For my 16th birthday, my mother gave me a book that would change the way I looked at reading and learning, forever. She’d heard that it was a good read for mid-tier college hopefuls and folks that generally liked reading. In other words, me. The only problem is I wouldn’t read it till my mid-twenties. Long after it would have improved my high school or college transcript.
This decision goes into the bucket labeled “stuff my mom recommended that would have saved me TONS of time, money, headache, heartache or stress”. I’m sure there are more than a few people with one of these buckets. Admittedly, not the only time I’ve made a deposit into that bucket.
I partially blame the book for being poorly titled. As a 16-year old, would you have read a book that’s only selling point was to teach something you already KNEW how to do? Does “How to Tie Your Shoes While Sitting Up” or “How To Text With Your Bare Feet” seem like a New York Times bestseller to you? I didn’t think so.
And so, this little treasure collected dust and a little water damage over the years. It moved with me as I finished high school and college, met a girl and later married her, then bought a house in the burbs and put it on my new Ikea bookshelf. My dusty little gem’s time of reckoning was shortly at hand.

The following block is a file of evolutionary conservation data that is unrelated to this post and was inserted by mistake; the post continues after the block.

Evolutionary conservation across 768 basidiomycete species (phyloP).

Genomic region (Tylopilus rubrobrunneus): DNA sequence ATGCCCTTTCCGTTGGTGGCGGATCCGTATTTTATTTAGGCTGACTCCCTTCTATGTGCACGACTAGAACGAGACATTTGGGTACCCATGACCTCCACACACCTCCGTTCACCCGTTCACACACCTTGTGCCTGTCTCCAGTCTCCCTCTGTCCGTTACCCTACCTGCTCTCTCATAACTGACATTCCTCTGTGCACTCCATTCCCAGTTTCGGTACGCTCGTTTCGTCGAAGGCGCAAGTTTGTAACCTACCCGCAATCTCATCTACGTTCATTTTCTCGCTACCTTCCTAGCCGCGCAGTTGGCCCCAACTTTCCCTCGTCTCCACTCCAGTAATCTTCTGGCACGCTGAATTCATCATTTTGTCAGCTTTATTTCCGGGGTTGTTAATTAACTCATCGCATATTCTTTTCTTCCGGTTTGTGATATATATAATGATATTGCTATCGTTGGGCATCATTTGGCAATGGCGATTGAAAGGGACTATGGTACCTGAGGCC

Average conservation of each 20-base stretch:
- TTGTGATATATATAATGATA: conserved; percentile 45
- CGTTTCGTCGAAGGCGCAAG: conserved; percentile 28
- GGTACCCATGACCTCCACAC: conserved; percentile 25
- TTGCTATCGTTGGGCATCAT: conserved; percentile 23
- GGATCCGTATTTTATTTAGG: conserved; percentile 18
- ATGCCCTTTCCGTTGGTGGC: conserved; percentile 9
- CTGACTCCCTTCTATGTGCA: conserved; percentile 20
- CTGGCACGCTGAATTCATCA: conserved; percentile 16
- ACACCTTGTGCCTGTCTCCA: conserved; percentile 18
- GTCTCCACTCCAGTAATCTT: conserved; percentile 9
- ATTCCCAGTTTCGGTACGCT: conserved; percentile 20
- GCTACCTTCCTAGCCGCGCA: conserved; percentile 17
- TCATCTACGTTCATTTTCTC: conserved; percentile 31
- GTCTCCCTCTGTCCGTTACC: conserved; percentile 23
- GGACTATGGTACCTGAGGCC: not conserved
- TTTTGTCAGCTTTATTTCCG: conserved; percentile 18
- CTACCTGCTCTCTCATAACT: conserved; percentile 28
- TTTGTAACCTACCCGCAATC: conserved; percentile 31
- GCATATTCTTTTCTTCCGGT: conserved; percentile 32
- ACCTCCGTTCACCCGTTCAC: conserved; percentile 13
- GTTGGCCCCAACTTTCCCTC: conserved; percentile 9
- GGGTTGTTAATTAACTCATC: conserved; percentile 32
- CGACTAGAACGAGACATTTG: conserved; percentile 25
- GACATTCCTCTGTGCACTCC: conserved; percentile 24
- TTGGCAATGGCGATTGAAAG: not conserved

About the time I rediscovered the book, I was learning with a mentor at the time who was pressing me to branch out. As good mentors do. To aid our conversations, he’d supplied a reading list of fantastic proportions. Mostly, dense goodies he’d archived over the years, and mostly non-fiction. Not one of the books was less than 300 pages and he’d given more than five FULL pages worth of recommended readings.
There was little hope that I could cover even a fraction of that ground between our weekly conversations. Nevertheless, I put my head to the task and read as fast as I could. After a couple of weeks of this slog, I finally broke down in frustration to ask for help. My mentor simply pointed to the third book on page three of his list.
His finger fell on Mortimer Adler’s seminal work “How to Read a Book”. Killer title right? It’s simplistic and elegant nature is deceiving. Adler’s book is not solely about reading faster. And after reading through the book several times, I felt certain that it needed to be amended. So I scribbled a single word in ALL CAPS on the title page. It now reads, “How to Read a Book WELL”. This is the key to reading for understanding and more broadly reading to succeed.
We only have so many hours in a day, days in a year, and years in a career to personally develop our talents. This is made more difficult with Amazon adding an estimated 30K new books to its virtual marketplace, each year. It seems more and more true that we need to read WELL to get ahead. That book was the first step.